To celebrate the opening of our new Travelodge PLUS hotel in Marlow, we’re taking a look at the quaint Buckinghamshire town’s history. From foodie firsts to famous residents, check out or list of 5 things you didn’t know about Marlow.
Meander through Midsomer
Fancy following in the footsteps of DCI Barnaby? If so, then Marlow’s very own free, self-guided Midsomer Murders walking tour could be just the thing for you. Immerse yourself in stunning surroundings and wander through 17 miles worth of locations from the much-loved TV drama, sampling scrumptious food and delightful drink along the way. The path includes the neighbouring villages of Frieth, Fingest, and the silver screen hotspot of Hambleden before looping back around to your starting point.
Quorn is born
Marlow is full of great places to dine out, but did you know that the famous meat-free alternative, Quorn, was born there too? Worry about shortages in protein-rich foods was rife in the 1950s, so the search for a different source began. After much investigation, an appropriate substitute was developed 1967, and finally given the green light to sell to the public by 1980. Rank Hovis McDougall (a Marlow-based company) made this discovery and joined forces with Imperial Chemical Industries to form Marlow Foods Ltd. The business has since moved to North Yorkshire, but still operates under the same name today.
If there’s one thing that us Brits do better than anyone else, it’s serving up a wholesome and hearty portion of pub grub. But TV chef Tom Kerridge’s Hand & Flowers offers much more than just your run of the mill meals. As the first pub ever to receive 2 highly coveted Michelin stars, it brings hungry enthusiasts to Marlow from all around and has earned this unassuming town a place on the foodie map. The Wiltshire-born cook also owns two other venues in Marlow, so you’re never short of somewhere exceptional to grab a bite to eat.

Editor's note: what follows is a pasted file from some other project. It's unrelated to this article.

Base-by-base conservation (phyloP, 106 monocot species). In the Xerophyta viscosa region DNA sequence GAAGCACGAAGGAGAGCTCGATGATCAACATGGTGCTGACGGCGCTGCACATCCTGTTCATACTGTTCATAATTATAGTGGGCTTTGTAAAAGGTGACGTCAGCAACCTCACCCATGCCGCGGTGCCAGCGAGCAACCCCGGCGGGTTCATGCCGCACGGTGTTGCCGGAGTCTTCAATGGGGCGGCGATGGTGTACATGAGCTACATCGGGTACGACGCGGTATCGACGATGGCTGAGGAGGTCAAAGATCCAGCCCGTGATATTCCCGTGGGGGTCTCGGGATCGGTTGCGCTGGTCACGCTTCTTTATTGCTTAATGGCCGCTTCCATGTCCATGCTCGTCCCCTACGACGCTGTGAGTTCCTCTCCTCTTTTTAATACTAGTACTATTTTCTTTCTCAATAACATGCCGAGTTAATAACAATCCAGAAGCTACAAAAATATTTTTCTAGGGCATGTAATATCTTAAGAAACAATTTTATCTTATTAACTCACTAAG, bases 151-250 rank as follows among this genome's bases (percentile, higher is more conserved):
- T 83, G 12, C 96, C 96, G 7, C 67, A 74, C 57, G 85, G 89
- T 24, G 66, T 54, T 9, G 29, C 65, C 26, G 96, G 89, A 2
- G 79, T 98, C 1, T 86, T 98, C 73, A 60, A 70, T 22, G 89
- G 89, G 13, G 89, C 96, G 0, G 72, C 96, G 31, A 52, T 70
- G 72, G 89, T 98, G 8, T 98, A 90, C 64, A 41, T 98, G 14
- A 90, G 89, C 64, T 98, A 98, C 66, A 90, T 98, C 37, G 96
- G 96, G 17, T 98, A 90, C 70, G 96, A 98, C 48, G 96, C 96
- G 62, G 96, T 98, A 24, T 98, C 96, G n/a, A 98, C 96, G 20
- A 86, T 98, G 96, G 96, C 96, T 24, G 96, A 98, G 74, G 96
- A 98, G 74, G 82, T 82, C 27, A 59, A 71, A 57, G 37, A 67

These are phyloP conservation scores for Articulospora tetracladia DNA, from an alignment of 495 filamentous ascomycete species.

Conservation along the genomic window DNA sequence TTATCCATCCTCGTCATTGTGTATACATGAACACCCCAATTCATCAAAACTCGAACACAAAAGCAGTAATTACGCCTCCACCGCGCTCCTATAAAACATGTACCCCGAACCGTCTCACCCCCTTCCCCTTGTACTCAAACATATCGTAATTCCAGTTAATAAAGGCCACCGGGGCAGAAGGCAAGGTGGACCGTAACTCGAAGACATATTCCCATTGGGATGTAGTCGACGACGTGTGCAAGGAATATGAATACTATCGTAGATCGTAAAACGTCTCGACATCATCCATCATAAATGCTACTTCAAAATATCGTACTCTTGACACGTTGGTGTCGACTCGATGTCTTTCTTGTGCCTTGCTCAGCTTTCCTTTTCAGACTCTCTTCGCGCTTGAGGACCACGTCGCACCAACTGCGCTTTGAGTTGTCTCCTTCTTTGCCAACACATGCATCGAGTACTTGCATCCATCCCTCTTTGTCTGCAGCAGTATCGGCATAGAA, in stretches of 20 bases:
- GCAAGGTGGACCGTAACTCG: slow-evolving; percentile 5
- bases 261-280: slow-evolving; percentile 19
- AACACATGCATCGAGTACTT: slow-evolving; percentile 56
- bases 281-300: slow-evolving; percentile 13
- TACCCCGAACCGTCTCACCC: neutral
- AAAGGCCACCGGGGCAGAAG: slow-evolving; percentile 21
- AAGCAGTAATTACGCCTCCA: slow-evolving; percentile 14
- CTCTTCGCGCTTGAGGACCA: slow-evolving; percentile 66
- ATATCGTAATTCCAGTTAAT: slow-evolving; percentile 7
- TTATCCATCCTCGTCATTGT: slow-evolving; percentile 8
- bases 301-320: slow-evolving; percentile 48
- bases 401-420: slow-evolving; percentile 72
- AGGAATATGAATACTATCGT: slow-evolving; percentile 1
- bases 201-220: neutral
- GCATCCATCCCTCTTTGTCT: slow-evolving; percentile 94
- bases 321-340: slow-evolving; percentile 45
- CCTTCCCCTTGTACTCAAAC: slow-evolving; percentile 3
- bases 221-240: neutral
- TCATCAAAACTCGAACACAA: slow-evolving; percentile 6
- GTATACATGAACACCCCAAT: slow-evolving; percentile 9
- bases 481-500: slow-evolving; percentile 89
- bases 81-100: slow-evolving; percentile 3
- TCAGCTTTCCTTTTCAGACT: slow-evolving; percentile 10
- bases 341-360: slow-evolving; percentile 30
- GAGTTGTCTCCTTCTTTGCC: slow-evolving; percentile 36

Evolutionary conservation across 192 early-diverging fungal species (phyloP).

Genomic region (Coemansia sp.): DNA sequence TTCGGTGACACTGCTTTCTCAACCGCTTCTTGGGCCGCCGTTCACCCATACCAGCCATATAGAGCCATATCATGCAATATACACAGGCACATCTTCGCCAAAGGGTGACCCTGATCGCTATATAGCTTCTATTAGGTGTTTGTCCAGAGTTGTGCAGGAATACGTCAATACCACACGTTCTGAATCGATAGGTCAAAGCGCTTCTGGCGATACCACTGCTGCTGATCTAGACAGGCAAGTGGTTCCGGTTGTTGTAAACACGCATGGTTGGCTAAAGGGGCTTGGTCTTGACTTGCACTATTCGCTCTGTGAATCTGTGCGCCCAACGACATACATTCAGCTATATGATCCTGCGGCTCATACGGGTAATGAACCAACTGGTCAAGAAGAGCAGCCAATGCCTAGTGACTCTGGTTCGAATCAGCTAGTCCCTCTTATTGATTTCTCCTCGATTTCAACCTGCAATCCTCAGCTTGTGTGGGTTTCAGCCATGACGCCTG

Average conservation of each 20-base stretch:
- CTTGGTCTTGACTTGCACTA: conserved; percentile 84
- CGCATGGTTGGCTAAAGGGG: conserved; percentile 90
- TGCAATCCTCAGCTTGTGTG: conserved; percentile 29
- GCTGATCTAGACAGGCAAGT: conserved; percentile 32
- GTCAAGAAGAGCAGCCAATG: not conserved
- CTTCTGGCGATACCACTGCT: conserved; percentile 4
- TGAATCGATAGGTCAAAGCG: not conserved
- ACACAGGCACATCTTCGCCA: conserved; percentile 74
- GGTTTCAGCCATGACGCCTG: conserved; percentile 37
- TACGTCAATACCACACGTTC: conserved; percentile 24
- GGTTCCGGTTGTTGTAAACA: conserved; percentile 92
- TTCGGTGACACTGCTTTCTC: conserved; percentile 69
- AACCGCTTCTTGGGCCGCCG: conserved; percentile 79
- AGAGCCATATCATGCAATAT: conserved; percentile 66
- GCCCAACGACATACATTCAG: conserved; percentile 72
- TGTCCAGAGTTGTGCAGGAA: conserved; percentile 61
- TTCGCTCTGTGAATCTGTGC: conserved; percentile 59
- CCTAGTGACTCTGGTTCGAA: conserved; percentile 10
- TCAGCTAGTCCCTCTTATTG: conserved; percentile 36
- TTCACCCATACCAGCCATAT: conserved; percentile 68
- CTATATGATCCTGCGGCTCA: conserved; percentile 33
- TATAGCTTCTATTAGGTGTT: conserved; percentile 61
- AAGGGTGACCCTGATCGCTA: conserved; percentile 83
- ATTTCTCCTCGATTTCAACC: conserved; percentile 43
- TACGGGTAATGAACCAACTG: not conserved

Located within easy access of London, it’s no wonder that Marlow has built up an impressive list of high profile names that have called it home over the years. Sports stars seem particularly keen on the Buckinghamshire town with multi Olympic gold medalist Sir Steve Redgrave and Rugby World Cup-winner Matt Dawson both attending local primary schools. Former England goalkeeper David Seaman owned a property in Marlow until 2012 and once-England cricket captain Andrew Strauss also moved to the area in 2010. Other noteworthy residents have included the likes of chef Heston Blumenthal, writer T.S Eliot, and singer Robbie Williams.
Keeping you in suspense
Having been home to a bridge across the Thames since the times of King Edward III, William Tierney Clark’s suspension bridge was erected in Marlow in 1832 and still stands to this day. The structure was considered a modern engineering wonder at the time and was used as a prototype to the Széchenyi Chain Bridge which crosses the River Danube in Budapest. The link continues with the central European nation as Marlow is twinned with the Castle District – a beautiful area of the Hungarian capital boasting cobbled streets and landmarks such as the wondrous Fisherman’s Bastion and Buda Castle.